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Today's Gospel + short theological explanation

Thursday of the Second Week of Lent
Gospel text (Lk 16:19-31): Jesus said to the Pharisees: “There was a rich man who dressed in purple garments and fine linen and dined sumptuously each day. And lying at his door was a poor man named Lazarus, covered with sores, who would gladly have eaten his fill of the scraps that fell from the rich man’s table (…).

"The rich man also died and was buried, and from the netherworld, where he was in torment, he raised his eyes and saw Abraham far off and Lazarus at his side. And he cried out, ‘(…) Then I beg you, father, send him to my father’s house, for I have five brothers, so that he may warn them, lest they too come to this place of torment.’ But Abraham replied, ‘They have Moses and the prophets. Let them listen to them.’ He said, ‘Oh no, father Abraham, but if someone from the dead goes to them, they will repent.’ Then Abraham said, ‘If they will not listen to Moses and the prophets, neither will they be persuaded if someone should rise from the dead.’”

Jesus, crucified and resurrected, is the true “Lazarus”

EDITORIAL TEAM evangeli.net (based on texts by Benedict XVI) (Città del Vaticano, Vatican)

Today, we consider the final part of the “Parable of the Rich Man and the poor Lazarus”. From Hades the rich man tells Abraham what many men, then and nowadays, would like to tell God: if you want us to believe in You, then you must be clearer; send us someone from the afterlife who can tell us that it is indeed as You say.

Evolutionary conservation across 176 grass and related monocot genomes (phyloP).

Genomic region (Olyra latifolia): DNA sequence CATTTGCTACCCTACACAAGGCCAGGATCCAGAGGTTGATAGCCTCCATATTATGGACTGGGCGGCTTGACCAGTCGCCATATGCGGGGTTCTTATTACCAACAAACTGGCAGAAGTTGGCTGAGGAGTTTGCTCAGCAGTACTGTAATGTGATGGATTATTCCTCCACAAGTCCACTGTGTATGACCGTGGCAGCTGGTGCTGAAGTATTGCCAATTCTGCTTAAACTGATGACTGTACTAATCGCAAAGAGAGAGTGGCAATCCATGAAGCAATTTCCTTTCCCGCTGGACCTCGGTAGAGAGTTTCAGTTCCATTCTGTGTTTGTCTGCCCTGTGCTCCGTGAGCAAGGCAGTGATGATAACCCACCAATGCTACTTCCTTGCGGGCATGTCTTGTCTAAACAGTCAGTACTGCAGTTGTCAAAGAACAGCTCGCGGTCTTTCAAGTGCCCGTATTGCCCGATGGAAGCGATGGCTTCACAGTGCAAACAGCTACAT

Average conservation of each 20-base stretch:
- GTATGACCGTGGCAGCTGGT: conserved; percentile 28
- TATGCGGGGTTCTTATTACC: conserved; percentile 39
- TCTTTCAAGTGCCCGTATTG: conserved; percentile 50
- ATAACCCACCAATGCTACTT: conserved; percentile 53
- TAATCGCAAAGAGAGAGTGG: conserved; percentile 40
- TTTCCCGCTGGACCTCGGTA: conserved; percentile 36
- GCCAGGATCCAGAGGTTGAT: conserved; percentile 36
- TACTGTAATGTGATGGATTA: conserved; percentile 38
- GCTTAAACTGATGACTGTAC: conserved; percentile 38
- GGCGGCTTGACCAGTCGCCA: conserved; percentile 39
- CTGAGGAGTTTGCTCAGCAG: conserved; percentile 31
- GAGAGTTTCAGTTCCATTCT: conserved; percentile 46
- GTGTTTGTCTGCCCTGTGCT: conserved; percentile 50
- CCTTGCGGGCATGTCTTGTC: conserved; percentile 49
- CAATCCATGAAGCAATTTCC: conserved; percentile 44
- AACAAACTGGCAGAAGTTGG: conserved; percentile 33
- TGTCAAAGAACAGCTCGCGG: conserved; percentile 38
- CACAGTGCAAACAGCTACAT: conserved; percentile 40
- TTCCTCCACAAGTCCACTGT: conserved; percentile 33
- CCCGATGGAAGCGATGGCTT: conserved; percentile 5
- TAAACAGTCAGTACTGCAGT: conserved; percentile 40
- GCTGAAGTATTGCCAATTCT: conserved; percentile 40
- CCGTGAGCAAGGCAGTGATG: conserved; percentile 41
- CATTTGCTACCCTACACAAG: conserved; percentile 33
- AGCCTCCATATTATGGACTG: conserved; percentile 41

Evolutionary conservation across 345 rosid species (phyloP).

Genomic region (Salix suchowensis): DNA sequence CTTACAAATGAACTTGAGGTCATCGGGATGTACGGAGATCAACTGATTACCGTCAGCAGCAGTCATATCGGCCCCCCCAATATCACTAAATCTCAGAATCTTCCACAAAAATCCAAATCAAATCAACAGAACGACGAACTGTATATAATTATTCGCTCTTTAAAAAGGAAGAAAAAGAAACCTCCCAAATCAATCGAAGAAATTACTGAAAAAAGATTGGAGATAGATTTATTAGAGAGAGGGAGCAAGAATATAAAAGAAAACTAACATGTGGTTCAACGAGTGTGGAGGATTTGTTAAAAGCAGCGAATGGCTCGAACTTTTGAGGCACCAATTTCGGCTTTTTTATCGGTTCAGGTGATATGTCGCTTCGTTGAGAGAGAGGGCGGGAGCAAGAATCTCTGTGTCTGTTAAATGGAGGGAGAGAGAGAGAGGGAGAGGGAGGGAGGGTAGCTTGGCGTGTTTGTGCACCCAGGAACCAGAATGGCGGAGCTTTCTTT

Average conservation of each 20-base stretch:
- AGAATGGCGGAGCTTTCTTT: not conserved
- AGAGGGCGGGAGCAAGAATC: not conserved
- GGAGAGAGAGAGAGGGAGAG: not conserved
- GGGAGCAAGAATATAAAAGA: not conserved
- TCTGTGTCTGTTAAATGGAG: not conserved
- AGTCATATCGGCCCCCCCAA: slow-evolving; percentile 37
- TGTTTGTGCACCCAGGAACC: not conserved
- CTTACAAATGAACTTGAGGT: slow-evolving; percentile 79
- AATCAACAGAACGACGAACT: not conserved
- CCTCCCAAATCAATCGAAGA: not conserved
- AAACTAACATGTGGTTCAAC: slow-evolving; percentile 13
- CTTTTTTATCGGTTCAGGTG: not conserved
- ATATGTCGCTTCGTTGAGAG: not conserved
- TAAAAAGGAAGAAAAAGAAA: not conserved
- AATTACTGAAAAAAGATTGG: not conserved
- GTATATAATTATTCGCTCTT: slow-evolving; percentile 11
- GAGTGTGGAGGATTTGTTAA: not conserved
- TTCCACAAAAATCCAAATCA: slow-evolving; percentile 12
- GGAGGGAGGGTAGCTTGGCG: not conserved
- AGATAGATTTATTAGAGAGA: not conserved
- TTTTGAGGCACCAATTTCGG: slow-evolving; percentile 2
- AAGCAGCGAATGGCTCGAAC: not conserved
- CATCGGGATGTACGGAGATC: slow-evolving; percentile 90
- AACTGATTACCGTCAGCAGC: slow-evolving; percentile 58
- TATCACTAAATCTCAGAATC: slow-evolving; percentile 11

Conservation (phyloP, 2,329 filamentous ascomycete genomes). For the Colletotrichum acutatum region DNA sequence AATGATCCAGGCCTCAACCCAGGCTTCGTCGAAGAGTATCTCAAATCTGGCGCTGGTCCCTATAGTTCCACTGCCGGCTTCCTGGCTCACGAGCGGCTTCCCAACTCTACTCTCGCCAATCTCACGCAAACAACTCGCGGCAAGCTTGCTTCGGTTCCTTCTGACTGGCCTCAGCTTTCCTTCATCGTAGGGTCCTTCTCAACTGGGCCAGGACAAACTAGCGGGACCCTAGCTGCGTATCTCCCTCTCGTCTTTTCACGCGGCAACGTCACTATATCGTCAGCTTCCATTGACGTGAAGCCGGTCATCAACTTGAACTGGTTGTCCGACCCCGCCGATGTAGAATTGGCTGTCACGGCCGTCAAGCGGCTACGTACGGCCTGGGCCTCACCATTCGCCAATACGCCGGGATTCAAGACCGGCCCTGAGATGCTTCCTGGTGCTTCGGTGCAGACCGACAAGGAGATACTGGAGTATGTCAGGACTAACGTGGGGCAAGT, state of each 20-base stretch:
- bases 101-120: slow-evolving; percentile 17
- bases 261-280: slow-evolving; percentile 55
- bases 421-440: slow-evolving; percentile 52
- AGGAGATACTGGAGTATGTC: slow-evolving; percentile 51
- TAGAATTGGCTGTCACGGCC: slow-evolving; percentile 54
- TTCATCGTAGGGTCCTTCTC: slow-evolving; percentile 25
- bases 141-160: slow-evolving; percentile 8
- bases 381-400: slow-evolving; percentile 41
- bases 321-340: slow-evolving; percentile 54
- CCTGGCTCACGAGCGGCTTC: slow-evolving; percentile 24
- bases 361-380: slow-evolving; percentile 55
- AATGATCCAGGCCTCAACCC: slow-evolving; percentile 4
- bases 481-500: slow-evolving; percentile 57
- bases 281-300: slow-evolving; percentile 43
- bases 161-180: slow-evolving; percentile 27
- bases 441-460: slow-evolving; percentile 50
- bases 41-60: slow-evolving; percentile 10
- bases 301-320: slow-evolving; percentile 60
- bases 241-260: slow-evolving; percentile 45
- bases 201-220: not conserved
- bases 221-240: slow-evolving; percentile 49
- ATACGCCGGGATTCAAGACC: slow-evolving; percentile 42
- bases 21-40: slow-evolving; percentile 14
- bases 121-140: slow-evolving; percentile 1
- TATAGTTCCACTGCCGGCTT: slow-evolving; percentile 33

Asking for proof is a constant along the whole Gospel. Abraham’s answer, as well as the one from Jesus, is evident: those who don’t believe in the Scripture Word will neither believe in someone who comes from the afterlife. The ultimate truths cannot undergo the empirical evidence. Let’s think about the resurrection of Lazarus in Bethany: miracles do not lead to faith, but to the hardening of hearts.

—Jesus —crucified at the city gates, exposed to mockery— is the true Lazarus sent by the Father: to believe in Him and to follow Him is the invitation of this parable, which is more than a parable.

The doctrine of the Purgatory in the “Parable of the rich man and Lazarus”

EDITORIAL TEAM evangeli.net (based on texts by Benedict XVI) (Città del Vaticano, Vatican)

Today, Jesus admonishes us through the image of a soul destroyed by arrogance and opulence, who has created an impassable chasm between himself and the poor man; the chasm of being trapped within material pleasures; the chasm of forgetting the other, of incapacity to love.

In this parable Jesus is not referring to the final destiny after the Last Judgment, but is taking up a notion found, inter alia, in early Judaism, namely that of an intermediate state between death and resurrection, a state in which the final sentence is yet to be pronounced. There these souls are not simply in a sort of temporary custody but are already being punished or are experiencing a provisional form of bliss.

—This state can involve purification and healing which mature the soul for communion with God. The early Church took up these concepts, gradually developed into the doctrine of Purgatory.